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VOTER SURVEYS AND RACIAL BIAS

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Thomas Riggins

An article in the October 10, 2008 issue of SCIENCE (Vol. 322, No. 5899) by Jennifer Couzin asks "Do Voter Surveys Underestimate the Impact of Racial Bias? " Her article does not give a clear answer. The reason she cannot arrive at a clear answer is that the polls themselves are so full biases that they cannot isolate racial bias separately.

She does pose a good question: have the polls "been skewed by an inability to detect racial bias?" Some pollsters think Obama's poll numbers may be off by 6% due to bias but they cannot tell if the polls are or are not reflective of the bias. In other words, its just a guess.

Couzin tells us this bias is called the "Bradley effect" after L.A. mayor Tom Bradley who lost his 1982 bid to be governor of California even though he was ahead in the polls. The assumption is that because he was Black an unexpressed bias cropped up in the election that had not revealed itself in polls.

The article reports that Harvard political scientist Daniel Hopkins, after analyzing every race for the Senate or for a governor from 1989 to 2006, concluded that there was no evidence for the "Bradley effect" after 1996.

He doesn't expect race to be a big factor in the 2008 election.

However, Couzin reports that the president of  the Pew Research Center, a major polling outfit, (Andrew Kohut) fears that because of "reluctant respondents" [people who don't like to take part in polls] the polls don't really have a representative sample of the population. Studies have shown that reluctant responders are more likely to be racially biased. The Obama lead may not really be there in close polls. Suppose we gave McCain the benefit of the 4% margin of error and the 6% bias drop-- he would have 10 points, maybe 14 points, to add to his poll numbers whenever there is a comparison with Obama. This is a worse case scenario but it is a possibility.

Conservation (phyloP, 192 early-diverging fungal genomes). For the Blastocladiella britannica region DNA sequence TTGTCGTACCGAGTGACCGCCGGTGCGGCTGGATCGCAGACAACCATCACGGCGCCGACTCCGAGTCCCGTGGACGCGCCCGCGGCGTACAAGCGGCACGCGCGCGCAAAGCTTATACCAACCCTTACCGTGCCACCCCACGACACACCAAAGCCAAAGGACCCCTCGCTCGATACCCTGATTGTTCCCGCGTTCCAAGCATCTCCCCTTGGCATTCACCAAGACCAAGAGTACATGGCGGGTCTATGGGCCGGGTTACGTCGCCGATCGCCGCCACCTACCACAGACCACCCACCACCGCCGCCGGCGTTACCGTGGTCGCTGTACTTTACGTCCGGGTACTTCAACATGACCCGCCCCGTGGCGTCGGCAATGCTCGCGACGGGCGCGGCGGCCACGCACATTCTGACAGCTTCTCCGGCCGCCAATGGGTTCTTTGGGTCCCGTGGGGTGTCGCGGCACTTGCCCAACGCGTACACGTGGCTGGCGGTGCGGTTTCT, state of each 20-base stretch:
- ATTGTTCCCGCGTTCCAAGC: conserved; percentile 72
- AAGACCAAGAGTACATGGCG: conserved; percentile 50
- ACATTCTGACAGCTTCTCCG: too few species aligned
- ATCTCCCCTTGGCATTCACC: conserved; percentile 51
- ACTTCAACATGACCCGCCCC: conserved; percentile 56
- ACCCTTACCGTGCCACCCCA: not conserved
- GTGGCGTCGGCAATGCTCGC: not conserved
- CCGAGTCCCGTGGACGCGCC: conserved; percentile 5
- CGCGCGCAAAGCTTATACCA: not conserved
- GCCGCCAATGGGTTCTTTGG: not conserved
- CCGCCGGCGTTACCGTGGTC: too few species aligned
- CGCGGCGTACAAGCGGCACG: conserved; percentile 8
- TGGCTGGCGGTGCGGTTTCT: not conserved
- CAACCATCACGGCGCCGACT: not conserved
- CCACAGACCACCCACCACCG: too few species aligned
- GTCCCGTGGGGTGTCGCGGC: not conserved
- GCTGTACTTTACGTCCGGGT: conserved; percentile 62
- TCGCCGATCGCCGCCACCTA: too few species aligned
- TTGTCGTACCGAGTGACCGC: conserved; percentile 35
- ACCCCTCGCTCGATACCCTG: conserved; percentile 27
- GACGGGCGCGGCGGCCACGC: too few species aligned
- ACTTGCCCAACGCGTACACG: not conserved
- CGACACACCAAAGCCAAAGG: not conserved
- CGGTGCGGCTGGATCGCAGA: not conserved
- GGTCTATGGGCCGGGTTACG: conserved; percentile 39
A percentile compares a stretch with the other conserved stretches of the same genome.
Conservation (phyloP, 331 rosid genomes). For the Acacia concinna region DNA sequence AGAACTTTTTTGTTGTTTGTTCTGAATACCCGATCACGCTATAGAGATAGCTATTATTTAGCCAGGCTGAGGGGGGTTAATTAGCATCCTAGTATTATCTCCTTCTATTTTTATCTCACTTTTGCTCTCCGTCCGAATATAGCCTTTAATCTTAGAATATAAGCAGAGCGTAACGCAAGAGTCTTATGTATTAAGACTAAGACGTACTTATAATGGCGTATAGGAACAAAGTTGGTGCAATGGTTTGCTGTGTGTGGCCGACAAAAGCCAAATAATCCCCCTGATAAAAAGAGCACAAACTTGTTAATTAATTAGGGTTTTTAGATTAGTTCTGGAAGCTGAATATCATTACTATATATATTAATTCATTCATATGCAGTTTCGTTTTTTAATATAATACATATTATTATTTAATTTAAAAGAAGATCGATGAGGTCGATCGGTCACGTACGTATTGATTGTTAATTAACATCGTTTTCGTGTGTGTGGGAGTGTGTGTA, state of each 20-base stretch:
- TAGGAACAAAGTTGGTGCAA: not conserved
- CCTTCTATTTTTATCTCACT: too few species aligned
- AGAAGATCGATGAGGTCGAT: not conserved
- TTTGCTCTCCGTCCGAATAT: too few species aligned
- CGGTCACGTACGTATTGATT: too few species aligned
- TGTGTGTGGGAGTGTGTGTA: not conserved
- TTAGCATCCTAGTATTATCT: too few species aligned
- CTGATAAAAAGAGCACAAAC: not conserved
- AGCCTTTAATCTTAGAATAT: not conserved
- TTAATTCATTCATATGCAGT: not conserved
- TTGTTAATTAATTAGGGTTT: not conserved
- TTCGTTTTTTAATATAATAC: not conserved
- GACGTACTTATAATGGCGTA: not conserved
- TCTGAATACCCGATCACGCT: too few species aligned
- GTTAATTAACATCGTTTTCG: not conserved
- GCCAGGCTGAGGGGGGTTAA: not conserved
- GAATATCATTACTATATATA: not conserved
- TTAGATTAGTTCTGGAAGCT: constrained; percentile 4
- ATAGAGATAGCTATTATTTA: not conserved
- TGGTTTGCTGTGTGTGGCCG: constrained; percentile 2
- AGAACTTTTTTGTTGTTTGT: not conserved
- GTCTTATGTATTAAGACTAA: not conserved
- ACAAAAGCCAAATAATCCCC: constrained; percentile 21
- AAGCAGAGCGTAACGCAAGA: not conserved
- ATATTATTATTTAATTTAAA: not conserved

Next the article mentions Michael Lewis Beck who teaches political science at the University of Iowa. He has factored racial basis into his voting model and thinks Obama will win the popular vote, Couzin says, but lose in the electoral college.

Two graduate students in sociology at NYU also did some model building based on racial bias, which they found to be about 16%. The students, Brian McCabe and Jennifer Heerwig, think they got a bigger bias number because the respondents had "greater privacy"  (bias is more openly expressed in more private situations). They did their survey over the internet. 

However, they should have read, or if they did, heeded, David W .Moore's new book THE OPINION MAKERS: AN INSIDER EXPOSES THE TRUTH BEHIND THE POLLS. Moore points out that the inner net polls draw on an unrepresentative sample of the American people, one that seems to be "disproportionately white, male, young, better educated, techno-oriented, and, apparently, conservative." It is impossible to tell from the SCIENCE article how representative the NYU student's group was and consequently how trustworthy their results.

Last, but not least, Couzin, reports on the findings of James Campbell, a political scientist at the University of Buffalo, who predicts that the popular vote, based on his studies, will go to McCain.

So we can't answer the question with which the article opened. But we should bear in mind this. There is already considerable evidence that the Republicans are engaging in voter suppression and intimidation, electronic vote rigging, and inflaming of racial passions and attitudes. One only has to look at the number of Troglodytes turning up at McCain-Palin rallies to be convinced of this. If this election, as have the last two, is stolen from the American people, you can be sure the media and the powers that be will be explaining that the illusion of an Obama victory was due to faulty polls and the "Bradley effect."

Thomas Riggins is the associate editor of Political Affairs magazine and can be reached at pabooks@politicalaffairs.net.

 

http://leninlives.blogspot.com/

Thomas Riggins is a university lecturer and book review editor for Political Affairs magazine.

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